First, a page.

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      1. The melody is written by Mary Reynolds (the woman in the video playing the guitar); the words are, of course, by Robert Burns. The woman on accordion is Louise Goldberg.

        Liked by 4 people

    1. We did a similar version when I sang in a group over in Mankato. I think it’s a Scottish version. I remember learning it from a trio who did it a cappella and we learned it from that version. I can’t remember who the trio was though. I think I have it on cd somewhere around here but if I can’t remember who it was… well… it’s gonna drive me nuts.

      Liked by 3 people

  16. Came home from Sandy and their in the mail was a letter from USPS :OFFICAL CHANGE OF ADDRESS CONFIRMATION at my address not my name. This ia step to steal information and commit fraud. My old ophthamologist had a security breach and they notified me last week. I had put fraud alerts on three credit firms. I also sent a letter to building management if maybe a new resident apllied using the wrong apartment number. They replied that yes the person was a recent move-in. She contacted the person about it. Address change has to be verified and the code is on the letter I have.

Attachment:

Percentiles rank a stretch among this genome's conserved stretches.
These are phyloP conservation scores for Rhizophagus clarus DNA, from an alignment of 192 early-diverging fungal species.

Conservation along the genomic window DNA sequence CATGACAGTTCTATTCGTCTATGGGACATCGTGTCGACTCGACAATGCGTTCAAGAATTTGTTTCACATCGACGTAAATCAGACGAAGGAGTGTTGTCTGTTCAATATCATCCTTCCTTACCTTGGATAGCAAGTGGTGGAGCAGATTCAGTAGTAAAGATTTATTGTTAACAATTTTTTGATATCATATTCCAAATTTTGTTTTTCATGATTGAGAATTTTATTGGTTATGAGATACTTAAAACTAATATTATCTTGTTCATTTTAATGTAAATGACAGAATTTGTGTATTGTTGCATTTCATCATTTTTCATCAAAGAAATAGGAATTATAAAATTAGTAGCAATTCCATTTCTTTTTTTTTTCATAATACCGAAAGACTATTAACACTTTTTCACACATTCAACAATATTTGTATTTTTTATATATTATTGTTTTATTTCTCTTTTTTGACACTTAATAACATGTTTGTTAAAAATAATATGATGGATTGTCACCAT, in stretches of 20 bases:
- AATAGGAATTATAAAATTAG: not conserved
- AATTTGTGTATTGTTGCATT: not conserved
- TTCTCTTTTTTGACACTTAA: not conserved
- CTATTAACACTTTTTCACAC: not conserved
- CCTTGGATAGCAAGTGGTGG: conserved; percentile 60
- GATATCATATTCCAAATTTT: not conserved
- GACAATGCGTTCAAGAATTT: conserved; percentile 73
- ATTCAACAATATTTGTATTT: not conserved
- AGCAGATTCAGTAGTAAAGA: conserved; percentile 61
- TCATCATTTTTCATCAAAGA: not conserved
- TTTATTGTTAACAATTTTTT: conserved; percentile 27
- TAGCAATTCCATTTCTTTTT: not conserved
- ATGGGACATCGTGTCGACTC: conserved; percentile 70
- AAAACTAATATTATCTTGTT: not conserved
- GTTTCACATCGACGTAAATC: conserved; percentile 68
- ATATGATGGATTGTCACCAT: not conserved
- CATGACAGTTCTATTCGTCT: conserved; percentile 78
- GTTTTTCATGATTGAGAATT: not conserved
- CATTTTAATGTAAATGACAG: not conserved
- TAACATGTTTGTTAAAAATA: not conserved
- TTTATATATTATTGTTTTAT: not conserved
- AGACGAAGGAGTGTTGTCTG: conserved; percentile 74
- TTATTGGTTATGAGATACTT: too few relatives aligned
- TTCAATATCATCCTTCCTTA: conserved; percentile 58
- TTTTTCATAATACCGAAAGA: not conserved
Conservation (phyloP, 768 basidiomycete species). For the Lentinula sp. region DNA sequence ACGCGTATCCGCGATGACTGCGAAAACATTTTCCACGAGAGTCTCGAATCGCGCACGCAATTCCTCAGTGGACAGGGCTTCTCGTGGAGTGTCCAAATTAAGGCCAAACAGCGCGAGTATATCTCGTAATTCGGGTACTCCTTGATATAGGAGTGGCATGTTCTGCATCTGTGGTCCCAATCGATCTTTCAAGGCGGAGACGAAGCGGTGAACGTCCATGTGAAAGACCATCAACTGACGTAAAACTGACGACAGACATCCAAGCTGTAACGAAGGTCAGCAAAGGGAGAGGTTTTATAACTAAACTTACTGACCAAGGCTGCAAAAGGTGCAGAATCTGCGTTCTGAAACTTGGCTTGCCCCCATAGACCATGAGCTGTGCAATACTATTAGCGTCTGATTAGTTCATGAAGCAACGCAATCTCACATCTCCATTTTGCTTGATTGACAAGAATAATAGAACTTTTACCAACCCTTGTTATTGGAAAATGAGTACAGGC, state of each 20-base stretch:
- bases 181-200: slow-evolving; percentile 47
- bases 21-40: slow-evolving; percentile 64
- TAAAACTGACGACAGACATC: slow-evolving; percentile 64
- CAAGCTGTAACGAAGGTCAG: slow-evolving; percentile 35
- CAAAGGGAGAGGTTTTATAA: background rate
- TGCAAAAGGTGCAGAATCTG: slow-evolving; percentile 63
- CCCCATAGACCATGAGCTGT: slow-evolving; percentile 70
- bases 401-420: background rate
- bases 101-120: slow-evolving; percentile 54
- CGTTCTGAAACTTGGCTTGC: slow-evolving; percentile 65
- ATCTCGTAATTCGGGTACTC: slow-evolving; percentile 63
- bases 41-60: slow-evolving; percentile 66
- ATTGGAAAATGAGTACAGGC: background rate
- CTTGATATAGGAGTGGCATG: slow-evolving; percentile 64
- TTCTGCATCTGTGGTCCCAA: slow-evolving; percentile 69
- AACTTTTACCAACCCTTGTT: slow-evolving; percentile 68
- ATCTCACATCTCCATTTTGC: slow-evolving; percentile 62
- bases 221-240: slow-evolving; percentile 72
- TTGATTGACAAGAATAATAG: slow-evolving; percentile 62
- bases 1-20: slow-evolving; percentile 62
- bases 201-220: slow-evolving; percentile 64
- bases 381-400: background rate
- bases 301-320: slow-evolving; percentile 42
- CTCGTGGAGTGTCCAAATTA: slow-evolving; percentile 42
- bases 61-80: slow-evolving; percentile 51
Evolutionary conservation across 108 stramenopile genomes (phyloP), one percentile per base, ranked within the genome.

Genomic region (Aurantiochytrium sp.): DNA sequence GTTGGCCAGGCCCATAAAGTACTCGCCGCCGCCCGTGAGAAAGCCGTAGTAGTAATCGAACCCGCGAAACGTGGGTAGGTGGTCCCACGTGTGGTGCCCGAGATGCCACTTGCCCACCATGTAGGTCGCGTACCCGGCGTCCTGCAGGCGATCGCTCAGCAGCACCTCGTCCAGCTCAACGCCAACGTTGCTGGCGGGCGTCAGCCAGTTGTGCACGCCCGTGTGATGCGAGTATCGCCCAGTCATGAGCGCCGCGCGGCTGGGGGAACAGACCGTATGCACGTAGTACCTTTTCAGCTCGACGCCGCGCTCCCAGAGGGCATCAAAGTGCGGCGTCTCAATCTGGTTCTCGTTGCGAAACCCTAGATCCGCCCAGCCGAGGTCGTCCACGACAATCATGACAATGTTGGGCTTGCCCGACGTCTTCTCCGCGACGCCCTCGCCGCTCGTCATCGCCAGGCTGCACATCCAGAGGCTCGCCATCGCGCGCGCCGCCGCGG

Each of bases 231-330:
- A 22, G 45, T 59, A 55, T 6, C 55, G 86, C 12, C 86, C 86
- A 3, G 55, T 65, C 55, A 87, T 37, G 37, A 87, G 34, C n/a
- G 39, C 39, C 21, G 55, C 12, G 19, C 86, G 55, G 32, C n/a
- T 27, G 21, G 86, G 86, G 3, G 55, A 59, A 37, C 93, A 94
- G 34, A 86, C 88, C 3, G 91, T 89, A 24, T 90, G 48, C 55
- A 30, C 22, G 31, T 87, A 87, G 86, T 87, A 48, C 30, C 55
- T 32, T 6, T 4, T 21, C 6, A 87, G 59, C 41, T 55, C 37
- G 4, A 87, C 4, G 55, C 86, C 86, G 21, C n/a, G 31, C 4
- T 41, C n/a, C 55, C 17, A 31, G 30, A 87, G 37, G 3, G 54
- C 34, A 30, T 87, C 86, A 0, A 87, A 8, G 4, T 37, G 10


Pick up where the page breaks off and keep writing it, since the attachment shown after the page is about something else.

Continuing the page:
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  17. The title of today’s post feels weirdly apt given that Betty White died today. Is this 2021’s final “F*** you” to humanity?

    I think I will be offering to give free tours of St. Olaf, Minnesota.

    Liked by 4 people

    1. And tonight I am wearing my highest heels with my pajamas and robe to celebrate the New Year! To complete the ensemble I will add my wool socks because the weather forecasts 34 degrees today.

      Liked by 3 people

  18. My sister worked for McCormick Spices for many years. And we own stock in McCormick so I kinda insist that’s what we buy.
    Kelly doesn’t always agree… I’m torn.
    😂

    Liked by 4 people